Adding light, whether it is natural or artificial, can make a significant difference in your basement's overall feel. Since basements tend to be dark and gloomy, adding light should be your first step. If part of your basement is above ground, take advantage of this by having as many windows as possible. You should let in natural light wherever possible so look for simple window treatments that allow the most light to pass through.
Typically, basement ceilings are low, so that you get the feeling you're in a cave. To offset this, use indirect lighting that splashes large pools of light on the ceiling. This will open up the space and make rooms appear higher than they are. A mix of this up-lighting and traditional recessed lighting will give you the flexibility you need to create a variety of lighting moods. Mirrors, mounted on the walls or even ceilings, can also amplify and reinforce lighting effects.
When natural light isn't an option, artificial light can be used abundantly to create a warm atmosphere. No fluorescent light please! (While fluorescent lighting is very cost effective and energy efficient, it is not the most appealing option speaking in terms of design.) Table and floor lamps work well and some ceiling lighting can be used also.
For many reasons, you'll want more light. If parts of the basement extend above the ground, you can add new windows or enlarge existing ones. If that isn't possible, another option is to dig window wells. Window wells can increase the odds of water problems, so it's a good idea to build ones with waterproof covers. Another advantage of enlarged windows is that they provide alternative escape routes in case of fire. One concern that some people have about basement windows is that they provide thieves with ideal access to the home. One way to mitigate that risk is to install glass bricks (rather than conventional windows) at high-risk locations. Maximize the effect of regular windows by mounting some windows in the interior walls between rooms that open pathways for natural light to reach interior rooms. Natural lighting in basements via windows is a security problem, since a burglar can break a window. To get natural light without security worries, consider using glass blocks to replace the regular window.
Use mirrors to reflect light.
Add energy efficiency and hands-free convenience with occupancy sensors. When you come down the basement stairs with your hands full, these sensors will turn on the lights automatically, keep them on while you are moving around the room and turn the lights off after you leave.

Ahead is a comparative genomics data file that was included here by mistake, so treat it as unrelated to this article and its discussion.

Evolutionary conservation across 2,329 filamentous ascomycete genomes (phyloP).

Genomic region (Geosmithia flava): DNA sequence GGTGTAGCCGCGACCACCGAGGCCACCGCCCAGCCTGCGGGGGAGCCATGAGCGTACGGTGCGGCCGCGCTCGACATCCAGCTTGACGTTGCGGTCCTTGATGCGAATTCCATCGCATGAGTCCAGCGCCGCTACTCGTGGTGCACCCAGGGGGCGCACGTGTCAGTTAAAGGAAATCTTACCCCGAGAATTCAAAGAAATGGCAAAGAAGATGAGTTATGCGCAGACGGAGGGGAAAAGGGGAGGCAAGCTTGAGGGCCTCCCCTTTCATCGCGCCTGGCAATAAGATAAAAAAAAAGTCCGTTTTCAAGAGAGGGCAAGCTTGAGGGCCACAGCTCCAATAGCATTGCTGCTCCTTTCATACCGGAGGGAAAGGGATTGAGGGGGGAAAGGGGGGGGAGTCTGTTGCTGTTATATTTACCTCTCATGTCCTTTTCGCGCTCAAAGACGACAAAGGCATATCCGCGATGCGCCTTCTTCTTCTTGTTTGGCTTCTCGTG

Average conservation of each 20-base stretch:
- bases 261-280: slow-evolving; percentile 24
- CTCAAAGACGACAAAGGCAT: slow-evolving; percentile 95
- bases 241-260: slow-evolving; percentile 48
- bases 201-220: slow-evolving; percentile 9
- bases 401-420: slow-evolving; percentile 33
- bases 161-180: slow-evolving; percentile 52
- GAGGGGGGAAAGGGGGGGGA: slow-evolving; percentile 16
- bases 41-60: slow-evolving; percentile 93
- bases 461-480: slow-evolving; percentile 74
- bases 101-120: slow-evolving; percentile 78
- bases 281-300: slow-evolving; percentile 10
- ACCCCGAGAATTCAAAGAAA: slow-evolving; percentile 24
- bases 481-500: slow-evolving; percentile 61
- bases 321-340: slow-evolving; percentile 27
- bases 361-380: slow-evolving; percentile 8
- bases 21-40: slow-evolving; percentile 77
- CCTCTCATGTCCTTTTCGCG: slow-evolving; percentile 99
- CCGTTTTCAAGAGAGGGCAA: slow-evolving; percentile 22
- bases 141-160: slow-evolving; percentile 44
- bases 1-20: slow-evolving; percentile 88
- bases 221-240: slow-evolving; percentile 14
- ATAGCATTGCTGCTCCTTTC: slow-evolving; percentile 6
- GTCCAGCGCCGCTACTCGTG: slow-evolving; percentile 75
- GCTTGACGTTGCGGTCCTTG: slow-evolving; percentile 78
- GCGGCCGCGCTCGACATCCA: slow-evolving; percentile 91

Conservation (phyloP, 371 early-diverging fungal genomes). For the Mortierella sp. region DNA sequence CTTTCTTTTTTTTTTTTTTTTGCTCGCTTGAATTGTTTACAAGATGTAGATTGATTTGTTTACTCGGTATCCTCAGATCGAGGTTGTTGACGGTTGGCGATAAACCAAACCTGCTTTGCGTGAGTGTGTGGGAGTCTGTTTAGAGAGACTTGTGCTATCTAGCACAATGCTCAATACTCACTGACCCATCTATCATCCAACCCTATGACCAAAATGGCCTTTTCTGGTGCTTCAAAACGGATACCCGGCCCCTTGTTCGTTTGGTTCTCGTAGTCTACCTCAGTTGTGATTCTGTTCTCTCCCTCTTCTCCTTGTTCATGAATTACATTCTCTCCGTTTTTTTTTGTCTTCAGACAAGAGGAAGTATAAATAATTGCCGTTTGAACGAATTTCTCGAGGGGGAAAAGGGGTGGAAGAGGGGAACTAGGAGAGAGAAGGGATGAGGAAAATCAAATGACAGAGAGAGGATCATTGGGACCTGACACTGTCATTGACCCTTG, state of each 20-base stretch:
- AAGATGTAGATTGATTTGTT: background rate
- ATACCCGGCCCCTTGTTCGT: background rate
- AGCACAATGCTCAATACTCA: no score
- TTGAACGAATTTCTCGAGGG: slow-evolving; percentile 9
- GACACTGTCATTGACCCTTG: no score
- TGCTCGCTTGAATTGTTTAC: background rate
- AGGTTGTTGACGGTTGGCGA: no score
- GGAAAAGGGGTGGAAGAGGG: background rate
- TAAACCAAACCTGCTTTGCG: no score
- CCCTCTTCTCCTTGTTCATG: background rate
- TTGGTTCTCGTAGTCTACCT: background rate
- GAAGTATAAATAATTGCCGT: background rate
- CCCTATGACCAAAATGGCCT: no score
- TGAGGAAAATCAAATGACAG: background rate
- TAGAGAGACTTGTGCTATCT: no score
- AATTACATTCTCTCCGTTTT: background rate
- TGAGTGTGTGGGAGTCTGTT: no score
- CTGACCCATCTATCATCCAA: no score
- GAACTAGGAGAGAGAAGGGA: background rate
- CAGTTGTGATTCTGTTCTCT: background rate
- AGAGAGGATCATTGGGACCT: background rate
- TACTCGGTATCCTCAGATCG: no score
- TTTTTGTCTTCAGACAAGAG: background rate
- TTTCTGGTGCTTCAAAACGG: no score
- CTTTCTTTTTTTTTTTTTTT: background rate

Use recessed lights for basic general lighting where you have room in the ceiling for recessed lighting. Incandescent recessed lights give a brilliant white light and a brighter look in basement areas.
Surface Mounted Spotlights and Directional Lights
Perfect for decorative lighting effects where you don't want to install track lights or recessed lights. Use surface-mounted spotlights and directional lights to highlight pictures and architectural elements. Spot lights and directional lights also provide task lighting in kitchens, home offices, bathrooms and other areas where task lighting is needed.
Incandescent track lights give a brilliant white light. In a basement, they give the space a more finished look.
Turn off the lights in any room you're not using, or consider installing timers, photo cells, or occupancy sensors to reduce the amount of time your lights are on.
Use task lighting; instead of brightly lighting an entire room, focus the light where you need it. For example, use fluorescent under-cabinet lighting for kitchen sinks and countertops under cabinets.
Consider three-way lamps; they make it easier to keep lighting levels low when brighter light is not necessary.
Use 4-foot fluorescent fixtures with reflective backing and electronic ballasts for entire basement.
Consider using 4-watt mini-fluorescent or electro-luminescent night lights. Both lights are much more efficient than their incandescent counterparts. The luminescent lights are cool to the touch.
Recessed lighting in basements creates a more open atmosphere than surface fixtures and are less likely to be broken by child play.
Use shallow housings for basements where vertical installation space is limited such as 2" x 6" construction
A-lamp multipliers provide a more diffuse, uniform lighting
Narrow beam lamps create more dramatic effects on objects and artwork.